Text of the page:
Day 1 at the Masters: The Outliers

It was a pretty vibrant day at the Masters in Thursday’s first rounds. We come into the competitive rounds with all of these swirling stories about who’s playing well and why they think this is finally their year. They have new swing elements, new clubs, new practice regimens or even whole new approaches to the playing the course.

They have felt their fortunes rising in their very bones, they’ve examined their past mistakes and learned from them and their games have finally come around; they’re just right there.

So at the end of the first day, an interesting exercise is to look at the top of the leaderboard and the bottom of the leaderboard for exceptions; “I didn’t expect him to be there.” 

And nowhere was that more apparent than with the 14-year old Chinese amateur prodigy, Tianlang Guan. It was stunning when it was announced that this mere child was to become the youngest player to play in the Masters on the strength of his victory in the 2012 Asia Pacific Amateur.

No one ever thought a 14-year-old kid would win that and no one ever thought that a 14-year-old kid would tool around Augusta National in 1-over par, 73. It was supposed to be a nice, celebratory learning experience. Nobody really expected him to play well.

He had the pros shaking their heads at the fact that he did so spectacularly well given what everyone expected to happen. He made 5 bogeys and 4 birdies and nobody will be dismissing him on Friday.

To find another outlier, you have to look no further than the top of the leaderboard where Aussie, Marc Leishman and Sergio Garcia are tied at 6-under 66. On the Tour since 2009, Leishman finally notched his first win at the Travelers in Hartford in 2012 all the while enjoying respectable million dollar years. But he’s had a tough time this year making just 5 of 9 cuts.

Sergio brings with him his standard man-child petulance cloaked in negativity and seems to never quite grasp why he can’t win a major. You wish for the best for him in hopes that he will finally throw those shackles off, but we…have…been…waiting! Perhaps this week.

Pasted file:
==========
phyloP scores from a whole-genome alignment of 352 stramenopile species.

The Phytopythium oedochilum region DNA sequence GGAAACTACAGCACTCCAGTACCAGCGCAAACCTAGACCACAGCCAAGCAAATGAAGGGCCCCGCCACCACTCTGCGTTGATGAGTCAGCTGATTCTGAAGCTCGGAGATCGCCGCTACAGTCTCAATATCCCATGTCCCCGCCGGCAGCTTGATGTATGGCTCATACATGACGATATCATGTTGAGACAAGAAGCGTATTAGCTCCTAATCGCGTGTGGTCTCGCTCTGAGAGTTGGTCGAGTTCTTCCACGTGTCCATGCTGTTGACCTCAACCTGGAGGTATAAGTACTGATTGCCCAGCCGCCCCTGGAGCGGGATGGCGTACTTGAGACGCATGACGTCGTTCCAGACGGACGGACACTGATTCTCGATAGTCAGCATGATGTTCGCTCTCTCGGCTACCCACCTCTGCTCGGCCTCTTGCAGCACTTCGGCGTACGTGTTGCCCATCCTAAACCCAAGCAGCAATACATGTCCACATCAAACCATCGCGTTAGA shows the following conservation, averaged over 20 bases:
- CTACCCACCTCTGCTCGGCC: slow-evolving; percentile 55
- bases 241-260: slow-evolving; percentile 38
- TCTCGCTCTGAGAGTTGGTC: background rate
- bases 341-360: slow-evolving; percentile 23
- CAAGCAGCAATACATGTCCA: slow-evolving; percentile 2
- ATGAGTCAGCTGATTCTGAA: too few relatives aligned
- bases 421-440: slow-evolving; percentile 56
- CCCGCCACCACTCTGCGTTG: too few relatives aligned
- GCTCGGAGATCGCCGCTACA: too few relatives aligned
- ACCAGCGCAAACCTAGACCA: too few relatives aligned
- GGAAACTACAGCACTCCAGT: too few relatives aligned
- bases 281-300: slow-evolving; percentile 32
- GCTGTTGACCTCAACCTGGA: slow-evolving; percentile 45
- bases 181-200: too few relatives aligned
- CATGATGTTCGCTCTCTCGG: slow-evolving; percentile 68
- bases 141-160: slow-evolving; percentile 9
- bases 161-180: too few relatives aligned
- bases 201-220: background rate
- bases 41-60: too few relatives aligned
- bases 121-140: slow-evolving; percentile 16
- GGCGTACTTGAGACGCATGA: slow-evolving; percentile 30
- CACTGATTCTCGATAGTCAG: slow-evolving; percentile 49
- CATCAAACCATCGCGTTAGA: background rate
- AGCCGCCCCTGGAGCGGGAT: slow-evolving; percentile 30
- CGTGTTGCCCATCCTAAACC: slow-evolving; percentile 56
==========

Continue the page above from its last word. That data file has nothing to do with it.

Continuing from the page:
England’s David Lynn had it to 5-under early in the day on his was to 6-under at the rate he was going. But he bogeyed 17 and settled for 4-under. (We also found out that he’s supposed to be very funny.)

2008 Masters winner, Trevor Immelman, has been out of the limelight for so long of late, it was a nice surprise to see him at 4-under with an easy, satisfied expression on his face.

1992 Masters winner, Fred Couples, at 53-years-old, was supposed to come out for a nice ceremonial tour of the hills and dales and instead fired a 4-under that he said he would have been happy with if he was 33.

It was a bit of a surprise that 2011 Masters champion, Charl Schwartzel, started off double bogey, par, bogey to be 3-over after 3. But he fought back with four birdies from there to finish at 1-under.

In many ways it was not a surprise that 3-time Masters winner, Phil Mickelson, inconsistently meandered around the grounds and finally posted a mere 1-under. “Mere,” because he always had that gleam in his eye as he talked about the Masters in the run up to the tournament. But in his mind he played so well, the gleam was even brighter and he was making “Phil the Thrill” kinds of noises about attacking those soft greens after the heavy overnight rains.

It was a surprise that Steve Stricker could only manage 1-over, but the eagle he made on 15 masked the five bogeys he began with on the front nine. With his new severely short schedule, we all hold our breath to see how this part-time approach will work out. It would be so great if this really good guy can indeed have his cake and eat it too.

It was a surprise that Keegan Bradley also could do no better that 1-over. But the good news there was that his card wasn’t that messy: 3 bogeys and 2 birdies clustered between the 5th and the 11th. Everything else was clean.

For as great as 2010 British Open Champion, Louis Oosthuizen’s swing is and as solid as his $3.5 million 2012 was, it’s a surprise that he finds himself at just 2-over and in danger of missing the cut.

Ian Poulter did his best to pump himself into a Ryder Cup-like trance wherein he fiercely and mindlessly went on to win this week. I like that he put it out there and went for it. But 4-over is not what any of us expected.

And I think we expected a lot more from Hunter Mahan, also at 4-over.

And finally, two last major surprises, Padraig Harrington and Nick Watney at 6-over. Harrington because he so meticulously planned for this Masters, enthusiastically going to San Antonio to keep the competitive juices flowing. And Watney because you would never expect a great player like him not to be able to stop making bogeys, 8 of them.

The point of this post is not to dismiss those who were unexpectedly successful on Thursday or to scorn those who were not.

The point is that in the game of golf, particularly as played at the highest level by the best players in the world, the game will sometimes take its boot off of your throat and you will finally realize the best in yourself. So don’t be surprised and play hard.

And on the other side, the many mysteries of your swing can finally congeal in your mind to the exclusion of anything else. So always work on a disaster plan that gets you back in the present as fast and solidly as possible. If you can’t keep the target and the shot in your mind as you play, survey where your mind is while you play.

This entry was posted in Accomplishment, Expectations, Mastery, Possiblity, Self Realization and tagged , , , , , . Bookmark the permalink.

Comments are closed.